History of
Kamakura (1)
Minamoto Era

Roughly 900 years ago in the 12th century, the capital of Japan was Kyoto. Back at the time, there was a big civil war being waged across the country between the Minamoto {pronounced me-nah-moh-toh} and the Taira {tie-rah} military clans. The Minamoto was also called Genji {ghen-gee} and the Taira as Heike {hay-keh} with its different reading of Chinese characters. The civil war was like Japan's War of Roses, as Genji was represented with "white" and Heike with "red" as their symbol colors. The Minamoto clan was almost completely defeated in 1159, and all its family members were either killed or forced to take their own lives except a few. One of the few was Yoritomo {yoh-re-toh-moh} Minamoto (1147-1199), the most notable samurai warrior as the founder of the Kamakura Shogunate and the military dictator of Japan.

Yoritomo Minamoto

He was the only legitimate child of the Minamotos, but was just 13 years old when his father was killed in 1160. Instead of killing him, the chieftain of the Taira clan banished him away from Kyoto to the countryside of the Izu {e-zoo} Peninsula, 90 kilometers southwest of Tokyo. Glorious days of the Taira continued. At age 30, Yoritomo married Masako Hojo {mah-sah-ko hoh-joe} (1157-1225), a daughter of a local warlord, and slowly but steadily gained momentum. There were still a number of samurai clans in eastern Japan who supported Yoritomo because of his pedigree.
When Yoritomo was 33 years old, he initiated the first battle at the foot of the Peninsula against the local warlords who belonged to the Taira clan. Though he was defeated, the news spread quickly, and quite a few Minamoto supporters, mainly in eastern Japan, declared one after another that they would take sides with the Minamotos and fight against the Taira clan. Getting help from plenty of provincial warlords, Yoritomo won at skirmishes against the local factions of the Taira, and set up his headquarters in Kamakura 1180. Kamakura was a natural fortress surrounded north, east and west by hills, though no higher than 150 meters, and the south bordered by the ocean or the Bay of Sagami {sah-gah-me}.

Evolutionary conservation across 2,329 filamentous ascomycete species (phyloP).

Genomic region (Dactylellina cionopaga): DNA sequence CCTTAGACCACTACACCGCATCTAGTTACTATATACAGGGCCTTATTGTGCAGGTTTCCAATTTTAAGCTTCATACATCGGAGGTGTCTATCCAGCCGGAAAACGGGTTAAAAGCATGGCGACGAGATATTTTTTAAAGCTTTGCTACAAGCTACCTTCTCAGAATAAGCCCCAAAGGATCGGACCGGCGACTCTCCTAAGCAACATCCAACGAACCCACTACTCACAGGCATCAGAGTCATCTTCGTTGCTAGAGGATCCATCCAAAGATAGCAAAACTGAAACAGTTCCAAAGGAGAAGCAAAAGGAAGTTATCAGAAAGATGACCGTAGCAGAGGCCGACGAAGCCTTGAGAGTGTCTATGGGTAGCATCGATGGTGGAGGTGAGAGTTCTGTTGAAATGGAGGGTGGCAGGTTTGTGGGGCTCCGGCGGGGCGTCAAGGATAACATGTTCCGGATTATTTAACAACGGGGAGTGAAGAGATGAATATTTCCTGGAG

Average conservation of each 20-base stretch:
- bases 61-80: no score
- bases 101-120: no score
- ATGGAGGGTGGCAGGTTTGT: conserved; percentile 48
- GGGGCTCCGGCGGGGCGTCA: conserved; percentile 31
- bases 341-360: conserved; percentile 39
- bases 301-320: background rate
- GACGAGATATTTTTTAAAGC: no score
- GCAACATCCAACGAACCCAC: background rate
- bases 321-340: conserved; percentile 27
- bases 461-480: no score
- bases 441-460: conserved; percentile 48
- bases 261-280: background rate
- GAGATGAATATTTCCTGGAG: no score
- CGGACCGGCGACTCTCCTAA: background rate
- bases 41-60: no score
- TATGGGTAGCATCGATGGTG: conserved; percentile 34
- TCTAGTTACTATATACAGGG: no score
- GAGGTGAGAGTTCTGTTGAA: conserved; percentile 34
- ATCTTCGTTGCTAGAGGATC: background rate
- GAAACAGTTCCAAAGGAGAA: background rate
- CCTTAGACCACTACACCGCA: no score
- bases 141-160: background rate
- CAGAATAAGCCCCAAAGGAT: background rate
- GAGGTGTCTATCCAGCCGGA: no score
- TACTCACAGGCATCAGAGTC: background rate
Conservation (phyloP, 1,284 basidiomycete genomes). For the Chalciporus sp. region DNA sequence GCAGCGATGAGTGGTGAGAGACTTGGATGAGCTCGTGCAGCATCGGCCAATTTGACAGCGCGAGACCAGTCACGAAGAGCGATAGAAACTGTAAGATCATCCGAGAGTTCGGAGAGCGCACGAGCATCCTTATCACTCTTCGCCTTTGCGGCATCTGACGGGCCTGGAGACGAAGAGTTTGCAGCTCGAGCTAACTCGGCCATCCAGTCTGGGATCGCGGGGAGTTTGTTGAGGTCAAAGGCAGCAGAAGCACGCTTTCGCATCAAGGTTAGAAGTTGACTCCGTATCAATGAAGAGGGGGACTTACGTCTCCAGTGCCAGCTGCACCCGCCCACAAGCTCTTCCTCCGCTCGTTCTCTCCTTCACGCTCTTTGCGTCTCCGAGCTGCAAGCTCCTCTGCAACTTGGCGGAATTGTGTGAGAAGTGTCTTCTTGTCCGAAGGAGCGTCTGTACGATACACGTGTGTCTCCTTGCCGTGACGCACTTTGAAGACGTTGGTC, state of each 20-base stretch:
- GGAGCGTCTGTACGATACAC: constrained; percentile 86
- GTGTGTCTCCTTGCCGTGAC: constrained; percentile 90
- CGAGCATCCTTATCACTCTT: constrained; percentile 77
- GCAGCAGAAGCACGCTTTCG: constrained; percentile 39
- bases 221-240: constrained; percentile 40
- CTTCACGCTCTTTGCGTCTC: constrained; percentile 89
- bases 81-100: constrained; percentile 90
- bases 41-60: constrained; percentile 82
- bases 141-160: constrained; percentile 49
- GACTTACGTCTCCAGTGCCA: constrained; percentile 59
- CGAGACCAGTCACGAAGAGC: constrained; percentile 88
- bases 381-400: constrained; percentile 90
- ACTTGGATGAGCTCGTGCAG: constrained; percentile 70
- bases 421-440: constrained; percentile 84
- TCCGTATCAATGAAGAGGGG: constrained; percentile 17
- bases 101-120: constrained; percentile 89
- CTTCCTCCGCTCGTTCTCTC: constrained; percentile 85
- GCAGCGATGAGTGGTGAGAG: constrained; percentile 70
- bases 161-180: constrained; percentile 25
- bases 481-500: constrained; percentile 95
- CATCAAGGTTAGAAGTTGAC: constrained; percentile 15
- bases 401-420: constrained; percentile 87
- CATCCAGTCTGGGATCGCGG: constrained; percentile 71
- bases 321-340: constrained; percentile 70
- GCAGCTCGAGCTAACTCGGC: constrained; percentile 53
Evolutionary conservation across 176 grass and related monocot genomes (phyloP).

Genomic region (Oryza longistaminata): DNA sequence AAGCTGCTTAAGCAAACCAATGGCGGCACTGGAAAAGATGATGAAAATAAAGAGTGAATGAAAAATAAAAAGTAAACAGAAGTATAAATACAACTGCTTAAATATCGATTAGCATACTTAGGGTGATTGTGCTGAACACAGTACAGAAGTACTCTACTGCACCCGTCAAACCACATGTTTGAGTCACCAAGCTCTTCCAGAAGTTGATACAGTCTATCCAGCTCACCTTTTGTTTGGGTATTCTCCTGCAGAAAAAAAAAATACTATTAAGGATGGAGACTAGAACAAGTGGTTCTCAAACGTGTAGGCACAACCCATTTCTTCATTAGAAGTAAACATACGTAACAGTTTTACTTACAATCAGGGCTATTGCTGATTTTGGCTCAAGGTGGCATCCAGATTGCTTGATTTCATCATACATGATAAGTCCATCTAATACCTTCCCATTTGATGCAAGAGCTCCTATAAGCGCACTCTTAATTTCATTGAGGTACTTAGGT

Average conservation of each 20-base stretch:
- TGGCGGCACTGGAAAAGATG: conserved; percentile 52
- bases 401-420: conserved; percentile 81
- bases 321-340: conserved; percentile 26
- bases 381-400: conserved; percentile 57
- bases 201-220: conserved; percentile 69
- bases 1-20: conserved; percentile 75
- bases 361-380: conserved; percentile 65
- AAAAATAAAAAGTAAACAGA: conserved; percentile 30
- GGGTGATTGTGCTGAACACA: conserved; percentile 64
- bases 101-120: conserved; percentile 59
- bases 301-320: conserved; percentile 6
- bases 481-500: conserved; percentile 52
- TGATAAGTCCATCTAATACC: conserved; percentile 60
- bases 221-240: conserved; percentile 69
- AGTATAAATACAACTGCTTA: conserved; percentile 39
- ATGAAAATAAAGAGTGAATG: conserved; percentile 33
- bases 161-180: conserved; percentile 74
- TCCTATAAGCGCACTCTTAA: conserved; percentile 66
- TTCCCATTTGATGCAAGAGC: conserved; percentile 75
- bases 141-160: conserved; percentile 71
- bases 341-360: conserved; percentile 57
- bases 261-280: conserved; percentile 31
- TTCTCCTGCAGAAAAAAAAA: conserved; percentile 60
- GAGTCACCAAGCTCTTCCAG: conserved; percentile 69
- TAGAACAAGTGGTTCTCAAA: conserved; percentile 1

The civil war between the Minamoto led by Yoritomo and the Taira clan got off to a start anew and intensified. Meanwhile, Yoritomo had a cousin named Yoshinaka {yoh-she-nah-kah} (1154-1184) living in Nagano Prefecture. He was also among those who rose up in arms against the Taira clan in 1180. Yoritomo had a half-brother Yoshitsune {yoh-she-tsu-neh} (1159-1189) by a different mother. He was living in Hiraizumi {he-rah-e-zoo-me}, northern part of the Honshu island, under the custody of another powerful clan named Fujiwara {foo-gee-wah-rah}. Hearing Yoritomo's rally, he rose to an action and joined the Yoritomo's troops. Yoritomo stayed in Kamakura to watch and check the movement of enemies sporadically scattered around the Tokyo area. Yoshitsune as well as Yoshinaka outmaneuvered the enemy with brilliant strategies and continued to win a series of overwhelming victories. Yoshinaka who occupied Kyoto was nominated and named as the Supreme Commander by the Imperial Court in 1184, which, however, incurred Yoritomo's distrust against him. In fear that Yoshinaka might secure the ruling power in Kyoto, Yoritomo ordered Yoshitsune to kill him. Yoshitsune and his troops rushed to Kyoto and eventually killed Yoshinaka destroying his forces completely.